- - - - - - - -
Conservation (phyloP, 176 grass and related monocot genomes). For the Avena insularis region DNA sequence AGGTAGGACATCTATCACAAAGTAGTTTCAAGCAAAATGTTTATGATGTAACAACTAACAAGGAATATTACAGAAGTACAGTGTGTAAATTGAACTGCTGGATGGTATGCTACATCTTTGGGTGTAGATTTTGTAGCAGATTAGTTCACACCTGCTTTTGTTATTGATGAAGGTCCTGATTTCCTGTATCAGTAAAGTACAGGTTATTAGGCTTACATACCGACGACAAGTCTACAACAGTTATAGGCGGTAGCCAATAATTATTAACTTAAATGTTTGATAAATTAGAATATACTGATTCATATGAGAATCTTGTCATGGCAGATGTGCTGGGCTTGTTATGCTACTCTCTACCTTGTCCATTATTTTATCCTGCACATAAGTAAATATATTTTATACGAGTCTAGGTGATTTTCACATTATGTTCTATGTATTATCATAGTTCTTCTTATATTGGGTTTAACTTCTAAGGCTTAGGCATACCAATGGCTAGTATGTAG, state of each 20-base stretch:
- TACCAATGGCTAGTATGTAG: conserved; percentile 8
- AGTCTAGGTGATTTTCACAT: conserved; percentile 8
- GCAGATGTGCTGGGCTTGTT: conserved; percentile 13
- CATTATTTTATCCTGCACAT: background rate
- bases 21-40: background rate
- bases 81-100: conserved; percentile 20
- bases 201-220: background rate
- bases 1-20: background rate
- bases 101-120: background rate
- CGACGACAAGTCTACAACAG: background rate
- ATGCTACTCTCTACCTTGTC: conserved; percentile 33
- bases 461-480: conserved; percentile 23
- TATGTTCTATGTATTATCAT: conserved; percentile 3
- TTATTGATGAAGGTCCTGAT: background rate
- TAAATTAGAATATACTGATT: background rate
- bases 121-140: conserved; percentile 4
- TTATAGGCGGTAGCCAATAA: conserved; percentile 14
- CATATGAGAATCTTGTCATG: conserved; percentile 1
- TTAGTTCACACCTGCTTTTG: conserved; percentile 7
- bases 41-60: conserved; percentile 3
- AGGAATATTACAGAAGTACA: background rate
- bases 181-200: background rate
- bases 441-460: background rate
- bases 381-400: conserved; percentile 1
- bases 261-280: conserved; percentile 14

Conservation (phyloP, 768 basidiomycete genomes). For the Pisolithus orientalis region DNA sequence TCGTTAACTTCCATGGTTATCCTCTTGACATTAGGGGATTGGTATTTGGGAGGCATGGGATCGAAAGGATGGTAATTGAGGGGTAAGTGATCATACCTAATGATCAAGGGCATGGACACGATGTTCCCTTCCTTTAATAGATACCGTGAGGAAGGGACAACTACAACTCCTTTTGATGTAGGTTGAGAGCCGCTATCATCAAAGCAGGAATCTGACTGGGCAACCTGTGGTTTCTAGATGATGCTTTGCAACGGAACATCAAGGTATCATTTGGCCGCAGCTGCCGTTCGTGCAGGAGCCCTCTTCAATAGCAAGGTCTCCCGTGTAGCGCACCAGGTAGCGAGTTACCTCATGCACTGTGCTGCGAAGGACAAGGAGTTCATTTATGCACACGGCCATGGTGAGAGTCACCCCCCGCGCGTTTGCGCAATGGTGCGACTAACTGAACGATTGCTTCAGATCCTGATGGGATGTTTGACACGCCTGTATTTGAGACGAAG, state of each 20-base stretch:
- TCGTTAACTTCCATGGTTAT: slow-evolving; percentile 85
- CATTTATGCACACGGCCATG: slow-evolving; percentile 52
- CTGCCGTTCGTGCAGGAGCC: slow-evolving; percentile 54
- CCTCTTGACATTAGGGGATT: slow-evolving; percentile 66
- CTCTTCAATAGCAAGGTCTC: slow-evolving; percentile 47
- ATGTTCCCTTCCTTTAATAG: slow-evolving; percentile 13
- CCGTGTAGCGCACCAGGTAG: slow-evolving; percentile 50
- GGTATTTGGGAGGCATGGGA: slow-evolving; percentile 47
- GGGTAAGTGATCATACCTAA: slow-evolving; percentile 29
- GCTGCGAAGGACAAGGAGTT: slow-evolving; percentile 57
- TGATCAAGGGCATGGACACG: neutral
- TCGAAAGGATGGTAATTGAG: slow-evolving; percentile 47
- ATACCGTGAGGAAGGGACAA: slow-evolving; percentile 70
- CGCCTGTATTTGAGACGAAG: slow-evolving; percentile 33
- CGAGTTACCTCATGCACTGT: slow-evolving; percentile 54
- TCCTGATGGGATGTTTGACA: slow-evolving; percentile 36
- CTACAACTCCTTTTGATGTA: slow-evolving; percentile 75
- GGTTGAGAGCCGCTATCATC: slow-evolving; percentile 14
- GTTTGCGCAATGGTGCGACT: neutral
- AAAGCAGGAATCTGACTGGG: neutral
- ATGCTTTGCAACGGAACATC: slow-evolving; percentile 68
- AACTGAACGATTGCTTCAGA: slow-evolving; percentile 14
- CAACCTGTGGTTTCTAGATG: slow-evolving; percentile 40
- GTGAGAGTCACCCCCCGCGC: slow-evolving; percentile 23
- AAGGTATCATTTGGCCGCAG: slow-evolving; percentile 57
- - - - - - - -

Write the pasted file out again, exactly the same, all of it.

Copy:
Conservation (phyloP, 176 grass and related monocot genomes). For the Avena insularis region DNA sequence AGGTAGGACATCTATCACAAAGTAGTTTCAAGCAAAATGTTTATGATGTAACAACTAACAAGGAATATTACAGAAGTACAGTGTGTAAATTGAACTGCTGGATGGTATGCTACATCTTTGGGTGTAGATTTTGTAGCAGATTAGTTCACACCTGCTTTTGTTATTGATGAAGGTCCTGATTTCCTGTATCAGTAAAGTACAGGTTATTAGGCTTACATACCGACGACAAGTCTACAACAGTTATAGGCGGTAGCCAATAATTATTAACTTAAATGTTTGATAAATTAGAATATACTGATTCATATGAGAATCTTGTCATGGCAGATGTGCTGGGCTTGTTATGCTACTCTCTACCTTGTCCATTATTTTATCCTGCACATAAGTAAATATATTTTATACGAGTCTAGGTGATTTTCACATTATGTTCTATGTATTATCATAGTTCTTCTTATATTGGGTTTAACTTCTAAGGCTTAGGCATACCAATGGCTAGTATGTAG, state of each 20-base stretch:
- TACCAATGGCTAGTATGTAG: conserved; percentile 8
- AGTCTAGGTGATTTTCACAT: conserved; percentile 8
- GCAGATGTGCTGGGCTTGTT: conserved; percentile 13
- CATTATTTTATCCTGCACAT: background rate
- bases 21-40: background rate
- bases 81-100: conserved; percentile 20
- bases 201-220: background rate
- bases 1-20: background rate
- bases 101-120: background rate
- CGACGACAAGTCTACAACAG: background rate
- ATGCTACTCTCTACCTTGTC: conserved; percentile 33
- bases 461-480: conserved; percentile 23
- TATGTTCTATGTATTATCAT: conserved; percentile 3
- TTATTGATGAAGGTCCTGAT: background rate
- TAAATTAGAATATACTGATT: background rate
- bases 121-140: conserved; percentile 4
- TTATAGGCGGTAGCCAATAA: conserved; percentile 14
- CATATGAGAATCTTGTCATG: conserved; percentile 1
- TTAGTTCACACCTGCTTTTG: conserved; percentile 7
- bases 41-60: conserved; percentile 3
- AGGAATATTACAGAAGTACA: background rate
- bases 181-200: background rate
- bases 441-460: background rate
- bases 381-400: conserved; percentile 1
- bases 261-280: conserved; percentile 14

Conservation (phyloP, 768 basidiomycete genomes). For the Pisolithus orientalis region DNA sequence TCGTTAACTTCCATGGTTATCCTCTTGACATTAGGGGATTGGTATTTGGGAGGCATGGGATCGAAAGGATGGTAATTGAGGGGTAAGTGATCATACCTAATGATCAAGGGCATGGACACGATGTTCCCTTCCTTTAATAGATACCGTGAGGAAGGGACAACTACAACTCCTTTTGATGTAGGTTGAGAGCCGCTATCATCAAAGCAGGAATCTGACTGGGCAACCTGTGGTTTCTAGATGATGCTTTGCAACGGAACATCAAGGTATCATTTGGCCGCAGCTGCCGTTCGTGCAGGAGCCCTCTTCAATAGCAAGGTCTCCCGTGTAGCGCACCAGGTAGCGAGTTACCTCATGCACTGTGCTGCGAAGGACAAGGAGTTCATTTATGCACACGGCCATGGTGAGAGTCACCCCCCGCGCGTTTGCGCAATGGTGCGACTAACTGAACGATTGCTTCAGATCCTGATGGGATGTTTGACACGCCTGTATTTGAGACGAAG, state of each 20-base stretch:
- TCGTTAACTTCCATGGTTAT: slow-evolving; percentile 85
- CATTTATGCACACGGCCATG: slow-evolving; percentile 52
- CTGCCGTTCGTGCAGGAGCC: slow-evolving; percentile 54
- CCTCTTGACATTAGGGGATT: slow-evolving; percentile 66
- CTCTTCAATAGCAAGGTCTC: slow-evolving; percentile 47
- ATGTTCCCTTCCTTTAATAG: slow-evolving; percentile 13
- CCGTGTAGCGCACCAGGTAG: slow-evolving; percentile 50
- GGTATTTGGGAGGCATGGGA: slow-evolving; percentile 47
- GGGTAAGTGATCATACCTAA: slow-evolving; percentile 29
- GCTGCGAAGGACAAGGAGTT: slow-evolving; percentile 57
- TGATCAAGGGCATGGACACG: neutral
- TCGAAAGGATGGTAATTGAG: slow-evolving; percentile 47
- ATACCGTGAGGAAGGGACAA: slow-evolving; percentile 70
- CGCCTGTATTTGAGACGAAG: slow-evolving; percentile 33
- CGAGTTACCTCATGCACTGT: slow-evolving; percentile 54
- TCCTGATGGGATGTTTGACA: slow-evolving; percentile 36
- CTACAACTCCTTTTGATGTA: slow-evolving; percentile 75
- GGTTGAGAGCCGCTATCATC: slow-evolving; percentile 14
- GTTTGCGCAATGGTGCGACT: neutral
- AAAGCAGGAATCTGACTGGG: neutral
- ATGCTTTGCAACGGAACATC: slow-evolving; percentile 68
- AACTGAACGATTGCTTCAGA: slow-evolving; percentile 14
- CAACCTGTGGTTTCTAGATG: slow-evolving; percentile 40
- GTGAGAGTCACCCCCCGCGC: slow-evolving; percentile 23
- AAGGTATCATTTGGCCGCAG: slow-evolving; percentile 57